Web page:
The University of Wisconsin Press
“This poet takes risks: not easy, her originality waits and gives life. In Danziger’s flying language and deep intelligence, here are grief not formalized, joy not smoothed out.”
—Jean Valentine, National Book Award Winner
Winner of the 2012 Brittingham Prize in Poetry, selected by Jean Valentine
In the aftermath of her mother’s suicide, one young woman recognizes the malleability of her reality. From her adolescence in the flat, hot Floridian landscape to a tectonic Missouri adulthood, a girl shaped by grief is compelled to create and manipulate her image of the world. As her dreams become indistinguishable from daily life, she begins to question memory, identity, and the function of love.
Employing photography as its central metaphor, Darkroom tackles the tangled relationship between memory and mourning by exploring an artist’s impossible attempt to recreate the object of loss.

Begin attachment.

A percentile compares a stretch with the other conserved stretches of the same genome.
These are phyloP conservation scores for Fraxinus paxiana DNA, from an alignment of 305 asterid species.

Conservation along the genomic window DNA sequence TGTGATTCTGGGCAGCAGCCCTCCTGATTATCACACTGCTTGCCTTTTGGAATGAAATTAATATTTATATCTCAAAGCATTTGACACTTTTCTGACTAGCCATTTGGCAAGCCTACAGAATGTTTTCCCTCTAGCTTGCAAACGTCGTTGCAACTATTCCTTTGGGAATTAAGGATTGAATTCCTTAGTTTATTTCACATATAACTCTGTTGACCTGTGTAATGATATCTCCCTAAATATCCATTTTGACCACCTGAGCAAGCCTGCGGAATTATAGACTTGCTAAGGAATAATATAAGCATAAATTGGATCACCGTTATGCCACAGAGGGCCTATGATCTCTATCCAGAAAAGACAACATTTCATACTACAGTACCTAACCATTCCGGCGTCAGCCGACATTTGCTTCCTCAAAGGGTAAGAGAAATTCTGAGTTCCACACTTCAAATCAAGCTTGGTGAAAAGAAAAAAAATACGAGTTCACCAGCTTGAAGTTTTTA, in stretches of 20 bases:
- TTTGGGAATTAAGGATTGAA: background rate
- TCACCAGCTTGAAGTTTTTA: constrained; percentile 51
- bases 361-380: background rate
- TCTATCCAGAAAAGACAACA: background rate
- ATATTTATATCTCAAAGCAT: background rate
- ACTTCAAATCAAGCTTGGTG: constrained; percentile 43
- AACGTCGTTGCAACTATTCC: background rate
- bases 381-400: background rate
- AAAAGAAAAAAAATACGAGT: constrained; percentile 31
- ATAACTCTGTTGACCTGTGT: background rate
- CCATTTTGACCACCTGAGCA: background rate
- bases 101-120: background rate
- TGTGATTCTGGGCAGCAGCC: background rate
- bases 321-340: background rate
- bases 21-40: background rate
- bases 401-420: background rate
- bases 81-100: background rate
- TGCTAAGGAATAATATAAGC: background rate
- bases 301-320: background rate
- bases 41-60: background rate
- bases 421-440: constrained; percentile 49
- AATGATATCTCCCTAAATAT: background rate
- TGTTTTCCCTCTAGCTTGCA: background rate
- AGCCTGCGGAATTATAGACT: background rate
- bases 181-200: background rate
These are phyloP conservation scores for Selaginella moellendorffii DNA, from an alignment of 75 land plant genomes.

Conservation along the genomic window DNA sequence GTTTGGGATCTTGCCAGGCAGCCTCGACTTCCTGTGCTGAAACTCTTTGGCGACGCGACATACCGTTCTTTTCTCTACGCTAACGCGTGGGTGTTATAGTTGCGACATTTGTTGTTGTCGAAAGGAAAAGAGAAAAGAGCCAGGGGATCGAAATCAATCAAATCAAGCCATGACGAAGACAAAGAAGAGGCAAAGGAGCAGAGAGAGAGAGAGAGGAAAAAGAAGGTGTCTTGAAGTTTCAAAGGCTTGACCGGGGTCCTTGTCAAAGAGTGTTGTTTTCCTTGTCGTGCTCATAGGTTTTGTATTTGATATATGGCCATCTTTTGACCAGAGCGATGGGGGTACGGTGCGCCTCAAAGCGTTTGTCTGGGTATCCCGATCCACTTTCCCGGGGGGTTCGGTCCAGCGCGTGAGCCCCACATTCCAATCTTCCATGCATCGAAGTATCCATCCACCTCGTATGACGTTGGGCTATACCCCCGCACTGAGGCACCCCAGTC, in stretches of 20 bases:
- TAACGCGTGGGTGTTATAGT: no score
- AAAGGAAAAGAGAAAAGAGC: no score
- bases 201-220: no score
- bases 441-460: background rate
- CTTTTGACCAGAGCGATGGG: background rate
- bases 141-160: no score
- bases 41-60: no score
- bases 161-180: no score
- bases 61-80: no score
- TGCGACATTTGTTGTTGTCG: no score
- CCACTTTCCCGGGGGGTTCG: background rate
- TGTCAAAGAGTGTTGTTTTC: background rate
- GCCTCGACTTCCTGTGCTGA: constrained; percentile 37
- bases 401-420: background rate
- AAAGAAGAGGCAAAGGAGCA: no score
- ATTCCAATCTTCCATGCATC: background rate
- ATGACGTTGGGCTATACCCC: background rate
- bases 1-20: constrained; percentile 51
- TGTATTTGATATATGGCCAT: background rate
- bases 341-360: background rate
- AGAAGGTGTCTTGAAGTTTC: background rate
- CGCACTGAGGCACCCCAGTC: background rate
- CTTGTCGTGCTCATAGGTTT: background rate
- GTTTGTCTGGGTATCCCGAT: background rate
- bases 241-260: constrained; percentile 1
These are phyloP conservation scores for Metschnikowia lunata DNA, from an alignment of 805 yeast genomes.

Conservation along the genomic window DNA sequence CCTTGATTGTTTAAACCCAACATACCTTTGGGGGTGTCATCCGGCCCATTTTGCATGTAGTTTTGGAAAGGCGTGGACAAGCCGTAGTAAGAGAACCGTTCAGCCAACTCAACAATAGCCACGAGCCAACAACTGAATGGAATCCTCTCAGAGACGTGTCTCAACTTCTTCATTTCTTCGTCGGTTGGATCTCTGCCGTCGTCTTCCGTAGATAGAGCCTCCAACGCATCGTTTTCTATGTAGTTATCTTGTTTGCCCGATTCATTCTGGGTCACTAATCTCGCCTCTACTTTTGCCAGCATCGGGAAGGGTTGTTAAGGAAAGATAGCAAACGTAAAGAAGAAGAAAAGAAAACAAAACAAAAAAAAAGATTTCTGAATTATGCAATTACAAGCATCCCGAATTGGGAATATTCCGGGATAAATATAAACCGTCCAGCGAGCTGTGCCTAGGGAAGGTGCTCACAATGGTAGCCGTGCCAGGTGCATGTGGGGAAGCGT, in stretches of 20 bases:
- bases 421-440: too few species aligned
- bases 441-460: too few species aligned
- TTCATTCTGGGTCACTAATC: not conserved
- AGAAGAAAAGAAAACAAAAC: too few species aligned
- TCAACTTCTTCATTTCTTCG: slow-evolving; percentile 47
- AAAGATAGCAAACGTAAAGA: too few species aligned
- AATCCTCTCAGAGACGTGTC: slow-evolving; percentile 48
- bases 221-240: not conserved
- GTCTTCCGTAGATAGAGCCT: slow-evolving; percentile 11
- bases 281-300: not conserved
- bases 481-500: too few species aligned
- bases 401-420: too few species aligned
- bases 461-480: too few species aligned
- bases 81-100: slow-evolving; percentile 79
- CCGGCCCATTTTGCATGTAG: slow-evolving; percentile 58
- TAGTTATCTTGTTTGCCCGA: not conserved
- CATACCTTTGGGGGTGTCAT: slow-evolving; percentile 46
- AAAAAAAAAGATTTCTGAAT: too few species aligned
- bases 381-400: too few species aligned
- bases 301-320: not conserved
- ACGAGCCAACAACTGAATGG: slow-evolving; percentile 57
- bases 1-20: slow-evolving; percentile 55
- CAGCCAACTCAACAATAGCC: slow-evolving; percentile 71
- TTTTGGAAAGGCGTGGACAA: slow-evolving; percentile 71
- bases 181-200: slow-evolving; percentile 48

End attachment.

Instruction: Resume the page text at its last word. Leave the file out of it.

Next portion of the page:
“We mangled our subjects after the shot—
technique hushing the grain. The body had its hunger
and its words, the agitations and stop baths,
the vinegar and burn and fingernails blacked. Our brutal selves reeling the strips onto spools. The world made new,
and blooming, and dumb.”
Jazzy Danziger studied at Washington University in St. Louis and the University of Virginia, where she was a Henry Hoyns/Poe-Faulkner Fellow in poetry. She has served as editor of Meridian and series editor for the Best New Poets anthology. She lives in St. Louis, Missouri.
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Of Related Interest:
Winner of the 2011 Brittingham Prize in Poetry, selected by Cornelius Eady
72 pp. 6 x 9
Paper $16.95 t
"Jazzy Danziger is the girl next door of American letters, giving voice to the ordinary with an astonishing grace, language at once elegant and fierce, deft and dazzling. The divergence of her themes electrifies the graceful surfaces of her work with intricacy and desire. Darkroom is a luminous, stunning debut."
—Alice Anderson, author of Human Nature
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Updated February 15, 2012© 2012, The Board of Regents of the University of Wisconsin System